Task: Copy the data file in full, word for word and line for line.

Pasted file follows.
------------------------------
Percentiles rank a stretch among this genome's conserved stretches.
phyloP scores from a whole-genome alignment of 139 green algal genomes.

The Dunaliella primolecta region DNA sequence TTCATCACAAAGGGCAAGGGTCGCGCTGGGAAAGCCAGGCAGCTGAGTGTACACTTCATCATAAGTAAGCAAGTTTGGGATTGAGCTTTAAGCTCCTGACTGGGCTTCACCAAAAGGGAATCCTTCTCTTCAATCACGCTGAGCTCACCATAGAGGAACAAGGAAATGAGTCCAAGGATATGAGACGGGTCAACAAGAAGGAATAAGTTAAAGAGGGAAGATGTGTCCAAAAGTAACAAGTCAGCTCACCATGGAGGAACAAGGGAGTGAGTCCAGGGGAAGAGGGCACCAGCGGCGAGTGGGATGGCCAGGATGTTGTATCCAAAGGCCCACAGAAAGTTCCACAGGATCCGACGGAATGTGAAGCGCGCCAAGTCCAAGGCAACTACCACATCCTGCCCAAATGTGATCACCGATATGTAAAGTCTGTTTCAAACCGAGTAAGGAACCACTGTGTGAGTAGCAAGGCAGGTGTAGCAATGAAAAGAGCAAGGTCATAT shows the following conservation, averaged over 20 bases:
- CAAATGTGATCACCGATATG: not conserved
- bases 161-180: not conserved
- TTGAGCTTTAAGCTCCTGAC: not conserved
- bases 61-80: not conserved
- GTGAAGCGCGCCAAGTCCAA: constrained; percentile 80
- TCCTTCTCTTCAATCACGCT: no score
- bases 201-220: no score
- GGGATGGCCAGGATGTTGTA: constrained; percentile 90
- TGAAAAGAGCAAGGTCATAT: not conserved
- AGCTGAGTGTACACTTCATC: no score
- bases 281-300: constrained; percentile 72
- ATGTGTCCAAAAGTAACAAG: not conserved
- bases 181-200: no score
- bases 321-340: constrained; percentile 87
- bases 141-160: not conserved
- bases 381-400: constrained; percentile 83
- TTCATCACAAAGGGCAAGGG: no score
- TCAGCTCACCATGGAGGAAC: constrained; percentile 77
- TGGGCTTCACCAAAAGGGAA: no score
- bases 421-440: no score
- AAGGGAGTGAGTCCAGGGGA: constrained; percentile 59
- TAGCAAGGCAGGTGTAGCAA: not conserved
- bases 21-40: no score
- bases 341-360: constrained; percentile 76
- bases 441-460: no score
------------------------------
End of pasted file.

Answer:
Percentiles rank a stretch among this genome's conserved stretches.
phyloP scores from a whole-genome alignment of 139 green algal genomes.

The Dunaliella primolecta region DNA sequence TTCATCACAAAGGGCAAGGGTCGCGCTGGGAAAGCCAGGCAGCTGAGTGTACACTTCATCATAAGTAAGCAAGTTTGGGATTGAGCTTTAAGCTCCTGACTGGGCTTCACCAAAAGGGAATCCTTCTCTTCAATCACGCTGAGCTCACCATAGAGGAACAAGGAAATGAGTCCAAGGATATGAGACGGGTCAACAAGAAGGAATAAGTTAAAGAGGGAAGATGTGTCCAAAAGTAACAAGTCAGCTCACCATGGAGGAACAAGGGAGTGAGTCCAGGGGAAGAGGGCACCAGCGGCGAGTGGGATGGCCAGGATGTTGTATCCAAAGGCCCACAGAAAGTTCCACAGGATCCGACGGAATGTGAAGCGCGCCAAGTCCAAGGCAACTACCACATCCTGCCCAAATGTGATCACCGATATGTAAAGTCTGTTTCAAACCGAGTAAGGAACCACTGTGTGAGTAGCAAGGCAGGTGTAGCAATGAAAAGAGCAAGGTCATAT shows the following conservation, averaged over 20 bases:
- CAAATGTGATCACCGATATG: not conserved
- bases 161-180: not conserved
- TTGAGCTTTAAGCTCCTGAC: not conserved
- bases 61-80: not conserved
- GTGAAGCGCGCCAAGTCCAA: constrained; percentile 80
- TCCTTCTCTTCAATCACGCT: no score
- bases 201-220: no score
- GGGATGGCCAGGATGTTGTA: constrained; percentile 90
- TGAAAAGAGCAAGGTCATAT: not conserved
- AGCTGAGTGTACACTTCATC: no score
- bases 281-300: constrained; percentile 72
- ATGTGTCCAAAAGTAACAAG: not conserved
- bases 181-200: no score
- bases 321-340: constrained; percentile 87
- bases 141-160: not conserved
- bases 381-400: constrained; percentile 83
- TTCATCACAAAGGGCAAGGG: no score
- TCAGCTCACCATGGAGGAAC: constrained; percentile 77
- TGGGCTTCACCAAAAGGGAA: no score
- bases 421-440: no score
- AAGGGAGTGAGTCCAGGGGA: constrained; percentile 59
- TAGCAAGGCAGGTGTAGCAA: not conserved
- bases 21-40: no score
- bases 341-360: constrained; percentile 76
- bases 441-460: no score